4. Duurt Lang!! (In Dutch)

I guess as we say in Dutch, Duurt lang!!. Sometimes it really takes a long time before the existing Azure Ad Registered Corporate marked device has been enrolled into the Autopilot Deployment Service and has been assigned the proper Autopilot profile

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Automatisch gegenereerde beschrijving

Microsoft is telling us that we need to “Allow 48 hours for the registration to be processed.” But most of the time it will be processed within a couple of hours. Some time ago I had 1 device that just refused to convert to an Autopilot device even when it was marked as a corporate device.

Of course, I could upload that hash myself but that wouldn’t be fun right?

Doesnt-sound-fun GIFs - Get the best GIF on GIPHY

So I decided to see if I could speed it up a bit. Before proceeding, I made sure the device was in the group targeted by the Autopilot profile.

I opened a nice cmd and put it in the Dsregcmd /leave command (or click on disconnect in the Access Work or School settings). After waiting a couple of minutes I clicked on the connect button again

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Automatisch gegenereerde beschrijving

This time it took about an hour before the device was converted to an Autopilot device. Of course, this isn’t the best practice but I was curious if there was anyhow another option instead of waiting to “convert” the existing device to an Autopilot device

5. What have we learned?

When looking back at the flow, let me explain a bit more about what I was trying to explain.

When you want to enroll a new device into the Autopilot Deployment Service you would probably use the get-windowsautopilotinfo PowerShell Module to upload the required Hardware Hash. By doing so you will be prompted to enter your Microsoft 365 account that is allowed to perform this action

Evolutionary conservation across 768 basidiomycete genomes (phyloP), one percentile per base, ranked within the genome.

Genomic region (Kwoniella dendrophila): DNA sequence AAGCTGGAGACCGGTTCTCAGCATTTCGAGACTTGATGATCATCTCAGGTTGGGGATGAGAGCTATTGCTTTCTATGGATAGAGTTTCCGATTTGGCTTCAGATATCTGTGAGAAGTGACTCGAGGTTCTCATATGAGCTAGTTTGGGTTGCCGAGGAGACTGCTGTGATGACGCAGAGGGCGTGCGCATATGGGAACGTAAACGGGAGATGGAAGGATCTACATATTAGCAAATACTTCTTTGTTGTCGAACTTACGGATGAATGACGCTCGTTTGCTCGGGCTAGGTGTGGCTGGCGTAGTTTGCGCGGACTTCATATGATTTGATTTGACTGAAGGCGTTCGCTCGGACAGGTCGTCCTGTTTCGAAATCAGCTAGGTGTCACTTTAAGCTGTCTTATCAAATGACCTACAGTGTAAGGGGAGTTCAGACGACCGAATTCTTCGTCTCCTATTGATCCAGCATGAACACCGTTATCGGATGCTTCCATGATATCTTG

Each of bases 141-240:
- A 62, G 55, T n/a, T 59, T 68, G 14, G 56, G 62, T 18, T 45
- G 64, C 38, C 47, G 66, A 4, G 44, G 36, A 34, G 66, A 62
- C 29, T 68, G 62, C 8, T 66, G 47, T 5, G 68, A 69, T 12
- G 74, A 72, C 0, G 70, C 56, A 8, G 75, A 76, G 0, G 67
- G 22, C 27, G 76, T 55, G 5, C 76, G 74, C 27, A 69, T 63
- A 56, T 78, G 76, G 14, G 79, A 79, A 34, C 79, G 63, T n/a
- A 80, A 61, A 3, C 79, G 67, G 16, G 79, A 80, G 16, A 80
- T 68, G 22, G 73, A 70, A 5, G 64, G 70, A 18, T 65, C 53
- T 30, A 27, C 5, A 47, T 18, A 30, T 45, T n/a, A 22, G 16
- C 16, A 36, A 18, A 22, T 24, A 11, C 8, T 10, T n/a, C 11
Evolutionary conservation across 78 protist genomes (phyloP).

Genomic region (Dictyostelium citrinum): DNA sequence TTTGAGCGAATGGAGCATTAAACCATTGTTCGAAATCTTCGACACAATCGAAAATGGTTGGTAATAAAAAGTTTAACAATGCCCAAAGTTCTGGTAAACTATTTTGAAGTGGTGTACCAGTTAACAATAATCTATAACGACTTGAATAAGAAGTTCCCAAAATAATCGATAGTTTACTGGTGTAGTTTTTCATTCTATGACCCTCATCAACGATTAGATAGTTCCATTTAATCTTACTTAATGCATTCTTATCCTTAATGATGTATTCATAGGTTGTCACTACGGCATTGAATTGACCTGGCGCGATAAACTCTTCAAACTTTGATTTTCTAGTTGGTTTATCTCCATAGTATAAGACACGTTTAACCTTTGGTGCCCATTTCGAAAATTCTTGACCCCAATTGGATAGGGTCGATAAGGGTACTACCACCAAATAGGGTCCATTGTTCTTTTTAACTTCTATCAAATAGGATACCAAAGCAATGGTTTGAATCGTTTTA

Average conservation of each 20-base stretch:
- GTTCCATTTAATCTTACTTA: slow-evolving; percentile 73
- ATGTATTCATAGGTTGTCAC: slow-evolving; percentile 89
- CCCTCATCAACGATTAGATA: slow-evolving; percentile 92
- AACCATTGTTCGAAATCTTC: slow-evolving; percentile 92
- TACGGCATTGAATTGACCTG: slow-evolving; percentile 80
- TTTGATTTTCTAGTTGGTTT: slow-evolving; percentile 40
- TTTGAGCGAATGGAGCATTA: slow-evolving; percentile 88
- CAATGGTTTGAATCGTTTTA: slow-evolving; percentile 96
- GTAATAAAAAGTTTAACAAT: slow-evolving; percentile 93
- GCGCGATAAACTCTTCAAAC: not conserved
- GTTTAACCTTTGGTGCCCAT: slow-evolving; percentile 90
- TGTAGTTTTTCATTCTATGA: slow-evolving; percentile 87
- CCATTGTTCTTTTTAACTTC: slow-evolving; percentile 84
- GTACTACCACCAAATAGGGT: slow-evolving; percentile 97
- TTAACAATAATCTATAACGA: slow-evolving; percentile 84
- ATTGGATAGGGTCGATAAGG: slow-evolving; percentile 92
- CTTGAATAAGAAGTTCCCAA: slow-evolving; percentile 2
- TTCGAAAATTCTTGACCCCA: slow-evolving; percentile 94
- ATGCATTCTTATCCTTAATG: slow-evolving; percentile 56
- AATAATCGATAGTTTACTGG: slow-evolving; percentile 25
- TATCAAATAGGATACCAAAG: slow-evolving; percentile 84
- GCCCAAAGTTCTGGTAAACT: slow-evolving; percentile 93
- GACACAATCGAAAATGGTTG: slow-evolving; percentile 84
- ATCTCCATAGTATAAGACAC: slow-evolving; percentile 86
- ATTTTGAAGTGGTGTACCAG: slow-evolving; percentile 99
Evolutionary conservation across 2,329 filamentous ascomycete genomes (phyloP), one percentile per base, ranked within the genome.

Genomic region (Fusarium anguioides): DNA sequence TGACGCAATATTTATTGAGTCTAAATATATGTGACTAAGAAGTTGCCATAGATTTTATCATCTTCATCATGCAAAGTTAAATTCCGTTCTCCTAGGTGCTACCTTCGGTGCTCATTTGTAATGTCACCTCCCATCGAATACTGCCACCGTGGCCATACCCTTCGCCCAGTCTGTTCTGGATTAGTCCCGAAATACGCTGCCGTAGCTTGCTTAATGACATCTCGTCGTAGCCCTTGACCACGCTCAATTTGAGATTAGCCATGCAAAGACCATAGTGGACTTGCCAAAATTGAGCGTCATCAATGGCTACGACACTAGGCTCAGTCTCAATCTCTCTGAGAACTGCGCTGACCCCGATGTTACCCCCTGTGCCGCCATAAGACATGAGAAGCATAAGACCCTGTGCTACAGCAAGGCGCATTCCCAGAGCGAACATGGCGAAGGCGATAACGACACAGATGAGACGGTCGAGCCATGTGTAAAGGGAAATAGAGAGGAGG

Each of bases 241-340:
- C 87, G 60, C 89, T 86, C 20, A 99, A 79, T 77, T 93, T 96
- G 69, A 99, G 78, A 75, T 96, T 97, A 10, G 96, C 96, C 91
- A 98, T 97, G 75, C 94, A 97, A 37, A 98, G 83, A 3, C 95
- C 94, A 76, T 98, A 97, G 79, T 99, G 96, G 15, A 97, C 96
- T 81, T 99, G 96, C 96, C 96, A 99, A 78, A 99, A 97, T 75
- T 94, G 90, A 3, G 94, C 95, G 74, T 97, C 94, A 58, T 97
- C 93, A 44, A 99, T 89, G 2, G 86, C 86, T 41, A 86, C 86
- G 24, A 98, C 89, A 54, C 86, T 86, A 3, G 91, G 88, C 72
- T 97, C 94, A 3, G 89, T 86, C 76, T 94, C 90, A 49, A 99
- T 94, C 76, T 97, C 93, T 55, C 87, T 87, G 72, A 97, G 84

With the convert all targeted devices to Autopilot option, we don’t need to perform additional authentication. Is that weird? No, of course not!

If you have read my previous blogs mentioning the Intune MDM device cert you would probably know why but then again let me explain it again a bit more.

When your device is enrolled into MDM/Intune, trust is born between the device and Intune by using a nice certificate. With this trust relationship, the Intune service has direct access to the device to fetch the Hardware Hash by using the CSP (/devdetail/ext/devicehardwaredata) I mentioned earlier.

The wonderful Intune service also has direct access to the back end of the Autopilot Deployment service to create the “virtual Autopilot Device” with the DeviceHardwareData it fetched from the device. How else should it be possible for us to upload a CSV to create the Autopilot devices?

The last step will only be performed if your device is marked as corporate in Intune, otherwise, you could wait until the end of days to have your AADR device converted to an Autopilot Device


This “convert” option isn’t new but still, It was a bit fun to look at it and the flow behind it. I guess I was a bit busy with my day-to-day job so I didn’t have the time to perform a deep dive this week. Hopefully, you enjoyed it!

I really hope you enjoyed it. | Enjoyment, Cool gifs, Enjoy it

2 thoughts on “Autopilot: Let there be conversion

  1. Hi,
    Thanks for this article! I wonder if this works well for the hybrid-Azure AD join devices as well. All of our devices are Hybrid-Azure AD joined and co-managed. I tried assigning a HybridAzureAD join profile 5 days back and still the device is not reflecting under Assigned Devices. tried the AAD profile as well today morning with no luck. Really appreciate your response on this.

  2. For us, working in a hybrid environment, once the Deployment Profile with convert is assigned to the sec group, the client is indeed added (in a matter of hours) to Windows Autopilot Devices. However, in nearly all cases no deployment profile is shown as assigned (even after weeks). This is very strange, as looking at the list SOME do get profiles assigned, but not many (8 out of around 250)… All of them are targeted by the same Deployment Profile which is used to convert them. So you end up with a situation in which the client is converted by a Deployment Profile which it says is not assigned to it…

    This means that before resetting any device, we need to go back to the list of devices, find the one we are looking for and add a Group Tag. Then the profile is assigned. It works, but it’s not what we had in mind ;).